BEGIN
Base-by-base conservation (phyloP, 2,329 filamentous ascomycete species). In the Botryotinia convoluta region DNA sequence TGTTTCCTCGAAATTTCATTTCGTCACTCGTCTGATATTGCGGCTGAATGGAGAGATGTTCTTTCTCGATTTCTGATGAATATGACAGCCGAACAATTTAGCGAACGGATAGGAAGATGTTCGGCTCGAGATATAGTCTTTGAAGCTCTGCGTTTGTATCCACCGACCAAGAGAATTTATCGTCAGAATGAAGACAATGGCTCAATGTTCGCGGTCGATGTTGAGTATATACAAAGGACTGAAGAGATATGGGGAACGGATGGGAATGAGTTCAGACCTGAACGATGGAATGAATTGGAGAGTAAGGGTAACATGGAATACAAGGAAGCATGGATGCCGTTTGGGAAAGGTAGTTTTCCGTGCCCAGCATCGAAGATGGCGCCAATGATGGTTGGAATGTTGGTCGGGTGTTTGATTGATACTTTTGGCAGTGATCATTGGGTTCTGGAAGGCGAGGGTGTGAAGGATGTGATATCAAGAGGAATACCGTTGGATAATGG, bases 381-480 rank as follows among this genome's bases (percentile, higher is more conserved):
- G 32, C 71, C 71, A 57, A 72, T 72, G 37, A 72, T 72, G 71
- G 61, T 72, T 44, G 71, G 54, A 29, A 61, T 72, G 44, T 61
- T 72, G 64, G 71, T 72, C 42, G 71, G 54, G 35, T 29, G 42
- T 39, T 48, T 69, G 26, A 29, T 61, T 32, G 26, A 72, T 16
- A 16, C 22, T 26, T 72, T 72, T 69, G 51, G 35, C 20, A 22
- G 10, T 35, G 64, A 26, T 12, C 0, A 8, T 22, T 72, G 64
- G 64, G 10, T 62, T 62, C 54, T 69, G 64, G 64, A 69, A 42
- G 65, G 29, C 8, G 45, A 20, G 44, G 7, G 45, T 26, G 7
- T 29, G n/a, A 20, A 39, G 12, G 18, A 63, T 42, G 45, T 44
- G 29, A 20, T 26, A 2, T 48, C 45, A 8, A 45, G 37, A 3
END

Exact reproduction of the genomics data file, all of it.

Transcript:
Base-by-base conservation (phyloP, 2,329 filamentous ascomycete species). In the Botryotinia convoluta region DNA sequence TGTTTCCTCGAAATTTCATTTCGTCACTCGTCTGATATTGCGGCTGAATGGAGAGATGTTCTTTCTCGATTTCTGATGAATATGACAGCCGAACAATTTAGCGAACGGATAGGAAGATGTTCGGCTCGAGATATAGTCTTTGAAGCTCTGCGTTTGTATCCACCGACCAAGAGAATTTATCGTCAGAATGAAGACAATGGCTCAATGTTCGCGGTCGATGTTGAGTATATACAAAGGACTGAAGAGATATGGGGAACGGATGGGAATGAGTTCAGACCTGAACGATGGAATGAATTGGAGAGTAAGGGTAACATGGAATACAAGGAAGCATGGATGCCGTTTGGGAAAGGTAGTTTTCCGTGCCCAGCATCGAAGATGGCGCCAATGATGGTTGGAATGTTGGTCGGGTGTTTGATTGATACTTTTGGCAGTGATCATTGGGTTCTGGAAGGCGAGGGTGTGAAGGATGTGATATCAAGAGGAATACCGTTGGATAATGG, bases 381-480 rank as follows among this genome's bases (percentile, higher is more conserved):
- G 32, C 71, C 71, A 57, A 72, T 72, G 37, A 72, T 72, G 71
- G 61, T 72, T 44, G 71, G 54, A 29, A 61, T 72, G 44, T 61
- T 72, G 64, G 71, T 72, C 42, G 71, G 54, G 35, T 29, G 42
- T 39, T 48, T 69, G 26, A 29, T 61, T 32, G 26, A 72, T 16
- A 16, C 22, T 26, T 72, T 72, T 69, G 51, G 35, C 20, A 22
- G 10, T 35, G 64, A 26, T 12, C 0, A 8, T 22, T 72, G 64
- G 64, G 10, T 62, T 62, C 54, T 69, G 64, G 64, A 69, A 42
- G 65, G 29, C 8, G 45, A 20, G 44, G 7, G 45, T 26, G 7
- T 29, G n/a, A 20, A 39, G 12, G 18, A 63, T 42, G 45, T 44
- G 29, A 20, T 26, A 2, T 48, C 45, A 8, A 45, G 37, A 3